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Catholic Bishop Richard Williamson, 72, was convicted of “incitement” after an interview he gave to the Swedish television program Uppdrag granskning in 2008 was broadcast on a German TV station. Holocaust denial is illegal in Germany.
Williamson was appealing an earlier conviction in 2010. At that time it was reported that prosecutors had asked for a fine of £5,400, but that number was lowered to £1,500 after it was judged Bishop Williamson has no income.
Williamson told the interviewer: "I believe that the historical evidence, the historical evidence is strongly against, is, is, hugely against, six million Jews having been deliberately gassed in gas chambers as a deliberate policy of Adolf Hitler.
"Germany has paid out billions and billions of Deutschmarks and now Euros because the Germans have a guilt complex about their having gassed six million Jews, but I don't think six million Jews were gassed."
The court found his comments on the Holocaust were "not spontaneous but were well-thought-out answers to the questions posed in front of the camera."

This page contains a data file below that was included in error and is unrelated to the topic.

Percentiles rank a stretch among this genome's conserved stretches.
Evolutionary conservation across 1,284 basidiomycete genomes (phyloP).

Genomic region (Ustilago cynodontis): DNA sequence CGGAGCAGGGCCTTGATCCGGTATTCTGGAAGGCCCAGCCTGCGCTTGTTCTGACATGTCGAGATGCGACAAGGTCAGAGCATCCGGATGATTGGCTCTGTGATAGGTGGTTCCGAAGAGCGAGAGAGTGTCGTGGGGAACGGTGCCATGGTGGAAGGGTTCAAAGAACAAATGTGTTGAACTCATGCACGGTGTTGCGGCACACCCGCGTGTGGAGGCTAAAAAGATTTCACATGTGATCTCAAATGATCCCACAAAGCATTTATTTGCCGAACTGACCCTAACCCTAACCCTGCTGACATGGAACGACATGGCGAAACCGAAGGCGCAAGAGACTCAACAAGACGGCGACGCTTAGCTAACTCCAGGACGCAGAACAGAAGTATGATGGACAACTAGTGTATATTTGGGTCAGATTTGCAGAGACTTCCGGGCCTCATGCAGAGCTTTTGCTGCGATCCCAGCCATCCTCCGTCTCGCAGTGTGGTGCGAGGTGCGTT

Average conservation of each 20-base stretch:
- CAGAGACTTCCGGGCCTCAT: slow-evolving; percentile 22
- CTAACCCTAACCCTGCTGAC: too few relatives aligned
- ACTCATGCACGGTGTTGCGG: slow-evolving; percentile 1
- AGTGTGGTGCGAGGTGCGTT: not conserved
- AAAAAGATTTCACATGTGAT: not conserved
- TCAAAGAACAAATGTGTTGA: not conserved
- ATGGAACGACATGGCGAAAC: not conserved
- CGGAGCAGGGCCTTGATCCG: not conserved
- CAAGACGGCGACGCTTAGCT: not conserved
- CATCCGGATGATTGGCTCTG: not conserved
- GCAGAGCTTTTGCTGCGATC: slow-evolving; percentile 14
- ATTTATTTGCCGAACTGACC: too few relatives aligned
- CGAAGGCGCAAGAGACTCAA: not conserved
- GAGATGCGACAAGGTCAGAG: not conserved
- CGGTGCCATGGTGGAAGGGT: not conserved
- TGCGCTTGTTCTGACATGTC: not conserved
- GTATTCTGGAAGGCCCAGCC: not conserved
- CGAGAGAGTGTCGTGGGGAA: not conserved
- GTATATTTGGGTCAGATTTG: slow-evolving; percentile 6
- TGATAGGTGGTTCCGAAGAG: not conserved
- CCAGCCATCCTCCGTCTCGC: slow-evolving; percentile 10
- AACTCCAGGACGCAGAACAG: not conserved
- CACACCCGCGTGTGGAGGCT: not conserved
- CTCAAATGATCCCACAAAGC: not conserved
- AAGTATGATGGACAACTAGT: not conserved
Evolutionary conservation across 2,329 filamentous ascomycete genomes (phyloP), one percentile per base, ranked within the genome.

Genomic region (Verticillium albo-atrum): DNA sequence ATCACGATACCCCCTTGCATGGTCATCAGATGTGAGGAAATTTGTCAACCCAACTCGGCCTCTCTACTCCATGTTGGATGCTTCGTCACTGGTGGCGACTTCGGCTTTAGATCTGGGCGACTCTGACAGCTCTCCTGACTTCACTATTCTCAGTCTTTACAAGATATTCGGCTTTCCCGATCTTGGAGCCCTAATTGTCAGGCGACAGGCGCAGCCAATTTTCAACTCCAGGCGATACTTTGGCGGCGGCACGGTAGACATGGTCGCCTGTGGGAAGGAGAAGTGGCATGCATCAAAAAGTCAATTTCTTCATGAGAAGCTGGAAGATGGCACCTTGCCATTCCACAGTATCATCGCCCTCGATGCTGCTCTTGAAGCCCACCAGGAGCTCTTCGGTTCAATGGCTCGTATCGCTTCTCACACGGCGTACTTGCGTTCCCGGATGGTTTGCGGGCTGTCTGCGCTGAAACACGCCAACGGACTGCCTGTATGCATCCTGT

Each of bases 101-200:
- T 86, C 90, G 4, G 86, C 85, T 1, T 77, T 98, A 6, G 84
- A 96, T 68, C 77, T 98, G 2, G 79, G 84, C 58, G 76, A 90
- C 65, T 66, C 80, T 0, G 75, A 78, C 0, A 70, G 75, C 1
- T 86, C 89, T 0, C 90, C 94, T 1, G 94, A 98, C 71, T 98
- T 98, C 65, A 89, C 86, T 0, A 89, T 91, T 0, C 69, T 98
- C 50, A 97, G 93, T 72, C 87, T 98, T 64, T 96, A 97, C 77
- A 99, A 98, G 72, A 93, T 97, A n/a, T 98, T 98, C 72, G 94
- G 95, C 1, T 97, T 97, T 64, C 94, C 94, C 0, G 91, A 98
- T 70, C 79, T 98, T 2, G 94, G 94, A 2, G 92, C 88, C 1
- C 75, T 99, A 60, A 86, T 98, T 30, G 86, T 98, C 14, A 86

Lawyers for Bishop Williamson argued that Holocaust denial is not unlawful in the UK or in Sweden, and he should not have been held responsible if the broadcast was accessible by Germans in Germany.
A few months after the 2008 comments were made public, the Vatican made a controversial decision to reverse the excommunication of Bishop Williamson, who is a member of the Society of St Pius X.
[So if we are to speak about gas-chamber fraud “spontaneously” we might be able to say what we think in countries like Germany about gas-chamber fraud. If we speak about gas-chamber fraud with well-thought-out observations, we’re dead ducks.]
Additional information about this document
|Author(s):||Bradley R. Smith|
|Title:||Bishop Richard Williamson Fined for Holocaust Denial in Germany, Updates and Current Events|
|Sources:||Smith's Report, No. 195, February 2013, pp. 4f|
|First posted on CODOH:||Feb. 16, 2013, 6 p.m.|